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Stacked HB vs. single coils re: the "Nashville Wiring Problem"

Discussion in 'Tele-Technical' started by Okieactor, Sep 11, 2020.

  1. Okieactor

    Okieactor Tele-Holic

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    Hey All, I'm wanting to do a Nashville build.

    I bought a used tele set (neck/bridge from a 2015 USA tele) the other day.

    Then I read this:
    https://www.fralinpickups.com/2019/08/02/the-nashville-tele-problem/

    So...
    1. How big of a deal is this? (obviously hum cancelling and in-phase in positions 2 and 4 would be best, but is it a must have?)
    2. Did I screw up in what I bought?
    3. If I went with mojotone or dimarzio area T/area 61s or something would that make it easier or harder to figure out, since those are single-coil-sized, but are hum-cancelling themselves?

    Thanks all.
     
  2. chris m.

    chris m. Poster Extraordinaire

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    You want in-phase in all pickup combinations. Out of phase will sound thin and yucky with single coils. Hum canceling is less of a priority, and it can be minimized by shielding your guitar cavity with copper tape or shielding paint.

    I had a Nashville Tele where I wired it up as a 4-way Telecaster so I could get all the traditional 4-way sounds. Neck alone. Bridge alone. Neck/Bridge in parallel (and in phase). Neck/Bridge in series (and in phase). Then I set up the middle pickup where I could turn it on by flipping a mini-switch. (You could also use a push-pull pot). That allows you to get N+M, B+M, and N+M+B. All of it was in phase. If one of the positions hummed more than any other I never noticed it because I had copper shielding tape installed.

    Think about it. If you are using true single coils then the only time you get hum-cancelling is when you have two pickups working in combination that are RWRP. But if you are using bridge or neck alone then you will get hum. So regardless of complexities created by adding a middle pickup, at the end of the day if you are using single coils then your best solution for reducing hum is to use shielding.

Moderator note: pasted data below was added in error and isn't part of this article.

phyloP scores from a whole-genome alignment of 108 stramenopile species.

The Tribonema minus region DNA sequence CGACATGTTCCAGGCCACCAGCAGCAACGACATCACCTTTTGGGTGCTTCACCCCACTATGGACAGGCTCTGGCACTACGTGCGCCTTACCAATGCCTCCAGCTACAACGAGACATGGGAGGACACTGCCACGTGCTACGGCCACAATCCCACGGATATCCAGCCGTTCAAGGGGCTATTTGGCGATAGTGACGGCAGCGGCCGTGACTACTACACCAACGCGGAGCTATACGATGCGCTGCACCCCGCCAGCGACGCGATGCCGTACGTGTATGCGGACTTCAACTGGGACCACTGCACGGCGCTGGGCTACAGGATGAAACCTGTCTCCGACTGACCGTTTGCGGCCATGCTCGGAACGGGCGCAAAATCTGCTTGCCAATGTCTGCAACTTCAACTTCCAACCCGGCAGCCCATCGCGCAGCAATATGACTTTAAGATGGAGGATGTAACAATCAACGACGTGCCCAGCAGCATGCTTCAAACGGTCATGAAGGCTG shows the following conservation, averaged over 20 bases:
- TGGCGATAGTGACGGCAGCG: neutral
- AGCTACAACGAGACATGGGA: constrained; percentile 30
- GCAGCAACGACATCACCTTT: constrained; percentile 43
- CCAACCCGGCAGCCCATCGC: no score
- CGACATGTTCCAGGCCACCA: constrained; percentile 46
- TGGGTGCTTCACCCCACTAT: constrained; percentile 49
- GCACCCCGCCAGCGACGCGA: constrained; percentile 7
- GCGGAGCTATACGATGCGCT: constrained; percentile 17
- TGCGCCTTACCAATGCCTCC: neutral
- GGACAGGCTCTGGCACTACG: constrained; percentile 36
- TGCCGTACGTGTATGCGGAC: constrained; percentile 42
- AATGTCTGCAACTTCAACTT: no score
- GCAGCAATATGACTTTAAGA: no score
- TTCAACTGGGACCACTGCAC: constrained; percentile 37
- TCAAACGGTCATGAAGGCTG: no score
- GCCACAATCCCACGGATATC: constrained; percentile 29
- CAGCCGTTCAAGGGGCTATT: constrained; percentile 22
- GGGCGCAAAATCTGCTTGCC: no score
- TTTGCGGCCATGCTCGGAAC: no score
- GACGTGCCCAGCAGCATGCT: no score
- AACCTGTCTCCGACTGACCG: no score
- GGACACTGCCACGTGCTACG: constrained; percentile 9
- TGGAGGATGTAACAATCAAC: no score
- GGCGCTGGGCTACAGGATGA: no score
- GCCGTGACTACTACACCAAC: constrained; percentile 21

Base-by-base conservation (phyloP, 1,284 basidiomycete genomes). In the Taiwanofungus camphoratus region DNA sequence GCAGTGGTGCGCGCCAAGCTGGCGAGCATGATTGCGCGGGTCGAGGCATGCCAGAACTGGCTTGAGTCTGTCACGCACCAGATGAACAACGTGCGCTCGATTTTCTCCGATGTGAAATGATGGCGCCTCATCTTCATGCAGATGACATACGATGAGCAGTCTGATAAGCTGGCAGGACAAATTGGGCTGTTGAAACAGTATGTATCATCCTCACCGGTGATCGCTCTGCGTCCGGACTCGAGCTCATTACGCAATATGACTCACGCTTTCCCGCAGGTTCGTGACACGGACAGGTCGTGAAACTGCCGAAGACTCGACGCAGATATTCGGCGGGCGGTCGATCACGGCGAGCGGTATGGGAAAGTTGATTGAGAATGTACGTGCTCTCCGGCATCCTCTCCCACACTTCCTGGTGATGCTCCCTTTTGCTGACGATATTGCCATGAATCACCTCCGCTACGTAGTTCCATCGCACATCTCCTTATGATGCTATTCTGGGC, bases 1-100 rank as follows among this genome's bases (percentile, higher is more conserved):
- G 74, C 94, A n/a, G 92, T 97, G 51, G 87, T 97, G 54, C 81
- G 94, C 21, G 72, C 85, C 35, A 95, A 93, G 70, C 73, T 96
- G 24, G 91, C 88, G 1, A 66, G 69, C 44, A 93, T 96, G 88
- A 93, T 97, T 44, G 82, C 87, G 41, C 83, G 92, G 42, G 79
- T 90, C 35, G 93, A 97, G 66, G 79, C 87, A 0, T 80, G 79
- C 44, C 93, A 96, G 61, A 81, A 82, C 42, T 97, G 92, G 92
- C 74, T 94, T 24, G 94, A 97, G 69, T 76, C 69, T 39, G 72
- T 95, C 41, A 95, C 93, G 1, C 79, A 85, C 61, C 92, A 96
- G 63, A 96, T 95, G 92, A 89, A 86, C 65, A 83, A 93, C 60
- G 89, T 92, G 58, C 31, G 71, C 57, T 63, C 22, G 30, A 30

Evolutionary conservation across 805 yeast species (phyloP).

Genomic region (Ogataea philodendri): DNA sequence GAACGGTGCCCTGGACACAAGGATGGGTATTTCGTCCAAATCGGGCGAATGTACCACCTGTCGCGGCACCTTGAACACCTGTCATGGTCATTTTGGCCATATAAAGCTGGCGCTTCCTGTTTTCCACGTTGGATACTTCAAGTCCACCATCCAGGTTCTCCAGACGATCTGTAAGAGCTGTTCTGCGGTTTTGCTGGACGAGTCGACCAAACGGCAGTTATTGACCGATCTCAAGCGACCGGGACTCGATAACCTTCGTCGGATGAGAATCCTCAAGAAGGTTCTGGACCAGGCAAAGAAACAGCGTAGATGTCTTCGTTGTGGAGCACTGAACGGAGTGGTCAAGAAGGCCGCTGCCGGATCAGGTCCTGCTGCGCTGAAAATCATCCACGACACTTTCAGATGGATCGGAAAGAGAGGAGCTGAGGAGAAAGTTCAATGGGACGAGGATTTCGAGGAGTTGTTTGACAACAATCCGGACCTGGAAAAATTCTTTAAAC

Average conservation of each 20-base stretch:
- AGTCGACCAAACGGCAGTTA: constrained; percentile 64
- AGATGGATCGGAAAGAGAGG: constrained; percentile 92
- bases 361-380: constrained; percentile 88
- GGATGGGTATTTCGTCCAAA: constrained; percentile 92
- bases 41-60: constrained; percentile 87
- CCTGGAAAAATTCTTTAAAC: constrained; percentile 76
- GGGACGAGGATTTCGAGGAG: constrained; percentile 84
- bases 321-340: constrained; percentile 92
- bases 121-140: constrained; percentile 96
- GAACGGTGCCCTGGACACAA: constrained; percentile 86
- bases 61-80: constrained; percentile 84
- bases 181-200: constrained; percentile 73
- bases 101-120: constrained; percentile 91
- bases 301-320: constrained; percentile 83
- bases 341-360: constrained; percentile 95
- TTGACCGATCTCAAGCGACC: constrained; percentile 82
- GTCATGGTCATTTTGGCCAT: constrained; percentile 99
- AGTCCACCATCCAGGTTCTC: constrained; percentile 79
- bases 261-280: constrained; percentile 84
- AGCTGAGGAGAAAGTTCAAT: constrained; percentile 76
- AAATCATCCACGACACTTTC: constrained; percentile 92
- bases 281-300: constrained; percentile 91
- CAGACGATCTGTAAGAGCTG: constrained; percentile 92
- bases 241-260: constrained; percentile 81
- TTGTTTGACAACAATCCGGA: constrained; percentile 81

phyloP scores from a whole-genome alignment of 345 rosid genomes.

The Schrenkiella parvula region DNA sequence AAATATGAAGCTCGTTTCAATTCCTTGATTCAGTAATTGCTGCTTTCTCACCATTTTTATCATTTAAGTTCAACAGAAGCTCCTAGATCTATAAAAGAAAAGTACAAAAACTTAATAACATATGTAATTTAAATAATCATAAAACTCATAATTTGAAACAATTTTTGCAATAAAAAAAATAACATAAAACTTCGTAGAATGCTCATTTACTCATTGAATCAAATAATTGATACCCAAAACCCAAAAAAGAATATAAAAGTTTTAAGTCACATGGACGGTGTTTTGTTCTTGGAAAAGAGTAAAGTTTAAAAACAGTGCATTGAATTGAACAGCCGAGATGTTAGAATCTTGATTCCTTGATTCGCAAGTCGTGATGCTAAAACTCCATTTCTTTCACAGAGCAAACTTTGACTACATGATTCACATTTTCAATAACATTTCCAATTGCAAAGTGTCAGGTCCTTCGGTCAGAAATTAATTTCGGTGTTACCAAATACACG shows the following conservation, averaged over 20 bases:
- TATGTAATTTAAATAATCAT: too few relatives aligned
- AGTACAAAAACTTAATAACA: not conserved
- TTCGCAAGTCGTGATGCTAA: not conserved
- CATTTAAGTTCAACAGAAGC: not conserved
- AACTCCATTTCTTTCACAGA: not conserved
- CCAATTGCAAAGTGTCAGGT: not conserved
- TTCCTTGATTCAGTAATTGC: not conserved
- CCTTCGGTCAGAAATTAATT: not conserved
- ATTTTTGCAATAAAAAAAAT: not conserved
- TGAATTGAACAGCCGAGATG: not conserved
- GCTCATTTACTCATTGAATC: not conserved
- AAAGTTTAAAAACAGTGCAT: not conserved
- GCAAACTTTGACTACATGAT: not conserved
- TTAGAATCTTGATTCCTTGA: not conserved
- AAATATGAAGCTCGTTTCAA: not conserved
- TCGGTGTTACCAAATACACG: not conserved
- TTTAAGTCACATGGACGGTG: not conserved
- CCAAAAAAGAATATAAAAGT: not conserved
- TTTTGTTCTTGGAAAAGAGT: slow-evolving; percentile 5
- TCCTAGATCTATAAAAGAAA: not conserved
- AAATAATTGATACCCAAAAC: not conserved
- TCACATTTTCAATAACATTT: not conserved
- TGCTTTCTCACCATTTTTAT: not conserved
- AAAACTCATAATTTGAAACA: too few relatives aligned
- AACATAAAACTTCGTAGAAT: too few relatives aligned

If all three pickups are self hum cancelling by being stacked humbuckers then it's really easy. Just go ahead and wire up however you like, presuming they are set up to all be in phase. If one pickup ends up being out of phase with the other two, just reverse its leads.

    If you stick with the pickups you have and your middle pickup ends up being out of phase in either the M+B or M+N position, I would say try it both ways and see if you like the M+B (in phase) or the M+N (in phase) better for that classic Strat quack. Wire it up for that position, and then you have one optimized Strat sound in your Tele. Ignore the other out-of-phase quack position, or maybe you'll find it has some interesting application when you intentionally want to sound like a drowning duck.

    One huge advantage of the Tele design is you can have your control cavity open with the guitar strung up and strings installed. That makes it easy to test different wiring options to see how it sounds. On a Strat I do my best by tapping on the pickups with a screwdriver to see how it sounds while the pickguard is off the body and flipped over, but sometimes it's hard to confirm out of phase vs. in phase just by tapping.
     
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  3. Okieactor

    Okieactor Tele-Holic

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    Makes sense.

    Middle switch is interesting. I had thought of maybe a concentric pot or something where you could roll the middle in and out of any other combo.

    Well, sort of, I think. I think the idea would be that if you have like a set configured for a nashville, where the neck and bridge are both south up, middle north up, then you'd be able to hum cancel in positions 2 & 4 if you play in a bar with bad grounding or neon signs or something...?

    I'm kind of thinking you may be right here, this may be the simplest way to go...still thinking.
     
  4. Okieactor

    Okieactor Tele-Holic